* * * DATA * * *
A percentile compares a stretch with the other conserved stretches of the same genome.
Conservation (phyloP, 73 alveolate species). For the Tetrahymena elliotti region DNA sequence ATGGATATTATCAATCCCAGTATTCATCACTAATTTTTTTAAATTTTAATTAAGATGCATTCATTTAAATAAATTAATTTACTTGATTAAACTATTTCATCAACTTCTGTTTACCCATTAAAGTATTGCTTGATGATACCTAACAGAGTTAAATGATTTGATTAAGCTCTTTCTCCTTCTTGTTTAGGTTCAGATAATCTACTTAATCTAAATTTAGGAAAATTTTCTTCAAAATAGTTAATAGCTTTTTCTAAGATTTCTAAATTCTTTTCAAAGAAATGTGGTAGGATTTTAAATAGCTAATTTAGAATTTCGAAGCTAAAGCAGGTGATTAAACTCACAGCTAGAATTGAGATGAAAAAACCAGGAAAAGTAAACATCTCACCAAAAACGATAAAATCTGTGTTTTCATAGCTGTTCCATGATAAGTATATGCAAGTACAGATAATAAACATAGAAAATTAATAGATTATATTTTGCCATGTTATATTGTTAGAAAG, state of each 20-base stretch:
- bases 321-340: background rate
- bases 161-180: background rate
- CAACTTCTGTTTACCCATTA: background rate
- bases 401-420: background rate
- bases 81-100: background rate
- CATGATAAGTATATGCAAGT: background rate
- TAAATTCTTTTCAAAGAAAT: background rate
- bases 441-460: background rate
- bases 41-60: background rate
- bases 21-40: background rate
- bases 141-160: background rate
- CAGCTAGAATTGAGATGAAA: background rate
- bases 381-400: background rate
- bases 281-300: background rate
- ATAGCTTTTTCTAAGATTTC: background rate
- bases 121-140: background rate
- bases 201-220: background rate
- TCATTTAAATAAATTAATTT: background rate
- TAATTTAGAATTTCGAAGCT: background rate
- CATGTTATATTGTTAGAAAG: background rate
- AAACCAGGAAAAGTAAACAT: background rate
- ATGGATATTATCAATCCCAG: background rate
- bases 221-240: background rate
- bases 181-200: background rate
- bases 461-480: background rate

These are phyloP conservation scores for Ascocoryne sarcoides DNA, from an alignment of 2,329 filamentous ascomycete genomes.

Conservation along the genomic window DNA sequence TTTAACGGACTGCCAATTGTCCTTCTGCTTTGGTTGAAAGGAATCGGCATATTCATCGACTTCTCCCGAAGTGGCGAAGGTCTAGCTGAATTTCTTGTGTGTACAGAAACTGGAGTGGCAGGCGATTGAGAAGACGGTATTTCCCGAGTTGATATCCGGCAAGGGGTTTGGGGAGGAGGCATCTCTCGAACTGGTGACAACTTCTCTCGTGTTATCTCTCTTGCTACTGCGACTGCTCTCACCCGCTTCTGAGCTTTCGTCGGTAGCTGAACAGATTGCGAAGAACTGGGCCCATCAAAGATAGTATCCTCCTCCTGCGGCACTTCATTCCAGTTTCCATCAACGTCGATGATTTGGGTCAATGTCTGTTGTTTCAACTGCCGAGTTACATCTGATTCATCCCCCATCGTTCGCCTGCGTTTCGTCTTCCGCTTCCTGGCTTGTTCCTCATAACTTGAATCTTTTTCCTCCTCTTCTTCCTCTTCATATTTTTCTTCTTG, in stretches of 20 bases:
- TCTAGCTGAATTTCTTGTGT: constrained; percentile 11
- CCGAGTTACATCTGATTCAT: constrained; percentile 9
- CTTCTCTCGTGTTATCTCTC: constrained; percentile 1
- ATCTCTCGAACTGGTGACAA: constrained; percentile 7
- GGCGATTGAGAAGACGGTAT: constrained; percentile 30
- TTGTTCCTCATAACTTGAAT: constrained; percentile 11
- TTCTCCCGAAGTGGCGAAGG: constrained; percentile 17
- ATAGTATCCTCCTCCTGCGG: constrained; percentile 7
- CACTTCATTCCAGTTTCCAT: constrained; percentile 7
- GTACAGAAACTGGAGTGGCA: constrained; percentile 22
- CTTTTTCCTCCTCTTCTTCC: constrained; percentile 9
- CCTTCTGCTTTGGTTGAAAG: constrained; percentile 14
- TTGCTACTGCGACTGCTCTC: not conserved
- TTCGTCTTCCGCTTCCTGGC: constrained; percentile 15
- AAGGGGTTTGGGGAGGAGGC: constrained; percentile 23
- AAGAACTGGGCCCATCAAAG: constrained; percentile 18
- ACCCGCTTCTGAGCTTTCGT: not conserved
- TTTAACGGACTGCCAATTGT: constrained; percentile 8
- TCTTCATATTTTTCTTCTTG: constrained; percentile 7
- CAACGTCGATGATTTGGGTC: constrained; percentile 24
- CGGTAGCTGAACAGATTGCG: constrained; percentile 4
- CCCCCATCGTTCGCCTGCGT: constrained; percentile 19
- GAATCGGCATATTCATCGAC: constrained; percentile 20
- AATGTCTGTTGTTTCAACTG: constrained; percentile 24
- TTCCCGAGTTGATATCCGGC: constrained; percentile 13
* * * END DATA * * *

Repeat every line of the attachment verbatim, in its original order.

A percentile compares a stretch with the other conserved stretches of the same genome.
Conservation (phyloP, 73 alveolate species). For the Tetrahymena elliotti region DNA sequence ATGGATATTATCAATCCCAGTATTCATCACTAATTTTTTTAAATTTTAATTAAGATGCATTCATTTAAATAAATTAATTTACTTGATTAAACTATTTCATCAACTTCTGTTTACCCATTAAAGTATTGCTTGATGATACCTAACAGAGTTAAATGATTTGATTAAGCTCTTTCTCCTTCTTGTTTAGGTTCAGATAATCTACTTAATCTAAATTTAGGAAAATTTTCTTCAAAATAGTTAATAGCTTTTTCTAAGATTTCTAAATTCTTTTCAAAGAAATGTGGTAGGATTTTAAATAGCTAATTTAGAATTTCGAAGCTAAAGCAGGTGATTAAACTCACAGCTAGAATTGAGATGAAAAAACCAGGAAAAGTAAACATCTCACCAAAAACGATAAAATCTGTGTTTTCATAGCTGTTCCATGATAAGTATATGCAAGTACAGATAATAAACATAGAAAATTAATAGATTATATTTTGCCATGTTATATTGTTAGAAAG, state of each 20-base stretch:
- bases 321-340: background rate
- bases 161-180: background rate
- CAACTTCTGTTTACCCATTA: background rate
- bases 401-420: background rate
- bases 81-100: background rate
- CATGATAAGTATATGCAAGT: background rate
- TAAATTCTTTTCAAAGAAAT: background rate
- bases 441-460: background rate
- bases 41-60: background rate
- bases 21-40: background rate
- bases 141-160: background rate
- CAGCTAGAATTGAGATGAAA: background rate
- bases 381-400: background rate
- bases 281-300: background rate
- ATAGCTTTTTCTAAGATTTC: background rate
- bases 121-140: background rate
- bases 201-220: background rate
- TCATTTAAATAAATTAATTT: background rate
- TAATTTAGAATTTCGAAGCT: background rate
- CATGTTATATTGTTAGAAAG: background rate
- AAACCAGGAAAAGTAAACAT: background rate
- ATGGATATTATCAATCCCAG: background rate
- bases 221-240: background rate
- bases 181-200: background rate
- bases 461-480: background rate

These are phyloP conservation scores for Ascocoryne sarcoides DNA, from an alignment of 2,329 filamentous ascomycete genomes.

Conservation along the genomic window DNA sequence TTTAACGGACTGCCAATTGTCCTTCTGCTTTGGTTGAAAGGAATCGGCATATTCATCGACTTCTCCCGAAGTGGCGAAGGTCTAGCTGAATTTCTTGTGTGTACAGAAACTGGAGTGGCAGGCGATTGAGAAGACGGTATTTCCCGAGTTGATATCCGGCAAGGGGTTTGGGGAGGAGGCATCTCTCGAACTGGTGACAACTTCTCTCGTGTTATCTCTCTTGCTACTGCGACTGCTCTCACCCGCTTCTGAGCTTTCGTCGGTAGCTGAACAGATTGCGAAGAACTGGGCCCATCAAAGATAGTATCCTCCTCCTGCGGCACTTCATTCCAGTTTCCATCAACGTCGATGATTTGGGTCAATGTCTGTTGTTTCAACTGCCGAGTTACATCTGATTCATCCCCCATCGTTCGCCTGCGTTTCGTCTTCCGCTTCCTGGCTTGTTCCTCATAACTTGAATCTTTTTCCTCCTCTTCTTCCTCTTCATATTTTTCTTCTTG, in stretches of 20 bases:
- TCTAGCTGAATTTCTTGTGT: constrained; percentile 11
- CCGAGTTACATCTGATTCAT: constrained; percentile 9
- CTTCTCTCGTGTTATCTCTC: constrained; percentile 1
- ATCTCTCGAACTGGTGACAA: constrained; percentile 7
- GGCGATTGAGAAGACGGTAT: constrained; percentile 30
- TTGTTCCTCATAACTTGAAT: constrained; percentile 11
- TTCTCCCGAAGTGGCGAAGG: constrained; percentile 17
- ATAGTATCCTCCTCCTGCGG: constrained; percentile 7
- CACTTCATTCCAGTTTCCAT: constrained; percentile 7
- GTACAGAAACTGGAGTGGCA: constrained; percentile 22
- CTTTTTCCTCCTCTTCTTCC: constrained; percentile 9
- CCTTCTGCTTTGGTTGAAAG: constrained; percentile 14
- TTGCTACTGCGACTGCTCTC: not conserved
- TTCGTCTTCCGCTTCCTGGC: constrained; percentile 15
- AAGGGGTTTGGGGAGGAGGC: constrained; percentile 23
- AAGAACTGGGCCCATCAAAG: constrained; percentile 18
- ACCCGCTTCTGAGCTTTCGT: not conserved
- TTTAACGGACTGCCAATTGT: constrained; percentile 8
- TCTTCATATTTTTCTTCTTG: constrained; percentile 7
- CAACGTCGATGATTTGGGTC: constrained; percentile 24
- CGGTAGCTGAACAGATTGCG: constrained; percentile 4
- CCCCCATCGTTCGCCTGCGT: constrained; percentile 19
- GAATCGGCATATTCATCGAC: constrained; percentile 20
- AATGTCTGTTGTTTCAACTG: constrained; percentile 24
- TTCCCGAGTTGATATCCGGC: constrained; percentile 13